• Making your website look exactly how you want can be more of a challenge. This is true of some CMS frameworks more than others, but all present a bit more work to ‘style’.

  • The CMS stores everything separately, then assembles it on the fly when the web client requests a page, which means they can be slow; however, this can be mitigated by using strong, effective caching and Content Network Distribution (CDN) systems.

  • Functionality limitations: There are a few things you cannot do in a CMS, at least not without rewriting all the code. These are generally things the average website owner won’t care about, but if you have special functionality needs please do a little extra research.

  • Not everyone wants to see their data in a database. Outside the CMS administration, it can be a chore to edit database content; however, this is rarely a legitimate issue, as databases are scalable, generally faster, and space efficient.



When Do I Need To Hire A Web Developer?

If you have decided that your website is much more complex than using CMS apps, a web developer is definitely the way to go. Let us put into example how eBay works.

Scenarios on eBay:

  • "Seller uploads a photo of his item, which is stored in a database that is later retrieved on the front end of the website to be viewed by potential customers. Besides uploads, the functionality of bidding during auctions is also another job via the back end of the website."

  • "Signing in and logging out of eBay."

  • "Storing and retrieving passwords. "

  • "Sending messages to and from buyers and sellers"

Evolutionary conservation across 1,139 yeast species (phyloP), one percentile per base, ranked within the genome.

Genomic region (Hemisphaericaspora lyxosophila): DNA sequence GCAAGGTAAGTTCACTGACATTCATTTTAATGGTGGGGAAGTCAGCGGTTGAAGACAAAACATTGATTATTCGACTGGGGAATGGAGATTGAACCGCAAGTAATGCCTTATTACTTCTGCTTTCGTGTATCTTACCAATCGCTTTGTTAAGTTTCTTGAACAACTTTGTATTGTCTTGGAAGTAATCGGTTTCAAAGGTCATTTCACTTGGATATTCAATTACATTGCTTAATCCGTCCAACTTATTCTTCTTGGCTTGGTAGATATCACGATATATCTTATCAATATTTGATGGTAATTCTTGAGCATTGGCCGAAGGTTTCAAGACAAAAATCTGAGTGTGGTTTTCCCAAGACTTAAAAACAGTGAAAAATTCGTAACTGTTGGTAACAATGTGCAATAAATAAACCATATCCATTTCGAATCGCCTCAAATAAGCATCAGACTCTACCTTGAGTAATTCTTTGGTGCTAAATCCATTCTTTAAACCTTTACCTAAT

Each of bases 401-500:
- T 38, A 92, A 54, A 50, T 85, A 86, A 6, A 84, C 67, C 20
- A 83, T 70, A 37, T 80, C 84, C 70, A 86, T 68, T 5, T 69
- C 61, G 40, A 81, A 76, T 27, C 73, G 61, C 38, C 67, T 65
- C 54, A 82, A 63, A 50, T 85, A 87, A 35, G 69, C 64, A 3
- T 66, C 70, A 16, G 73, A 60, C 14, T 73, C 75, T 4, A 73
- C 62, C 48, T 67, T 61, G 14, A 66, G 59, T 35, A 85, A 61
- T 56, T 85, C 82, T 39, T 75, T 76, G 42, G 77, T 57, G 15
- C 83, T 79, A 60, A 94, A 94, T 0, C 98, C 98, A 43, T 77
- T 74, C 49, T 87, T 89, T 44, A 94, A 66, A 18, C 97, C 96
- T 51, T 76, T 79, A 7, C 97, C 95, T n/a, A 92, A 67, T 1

• "Uploading descriptions of items."

  • "PayPal processing"

  • the list could go on...

CMS Website or Your Own?

A fully developed website has more benefits than those designed via CMS, specifically when it comes to security and its special functionality. On a developer's standpoint it is easier to have access to the database and know where everything is placed rather depending on pre made templates than can become a hassle for the programmer, each template is made by a different design/development company that have different name codes in every part of the website. Locating problematic codes can become an inconvenience besides detecting any security breach.

What To Expect?

Things to consider before hiring someone or a company to develop your website:

  • Budget - Having your own developed website can be expensive.

  • Time - It takes time for a company to develop the website. This includes coding each page, making sure that it doesn't have any problems communicating with the database.

  • Security - Another critical factor in web development is its security. Most of the time when a company or developer(s) is trained in web security they usually perform Penetration Testing to find the malfunctioning codes and vulnerability of the website that may enable future hackers to infiltrate your database.

  • Knowledge - The web developer should be able to explain to you how he/she will be able to complete the project. Being able to understand the process is very important.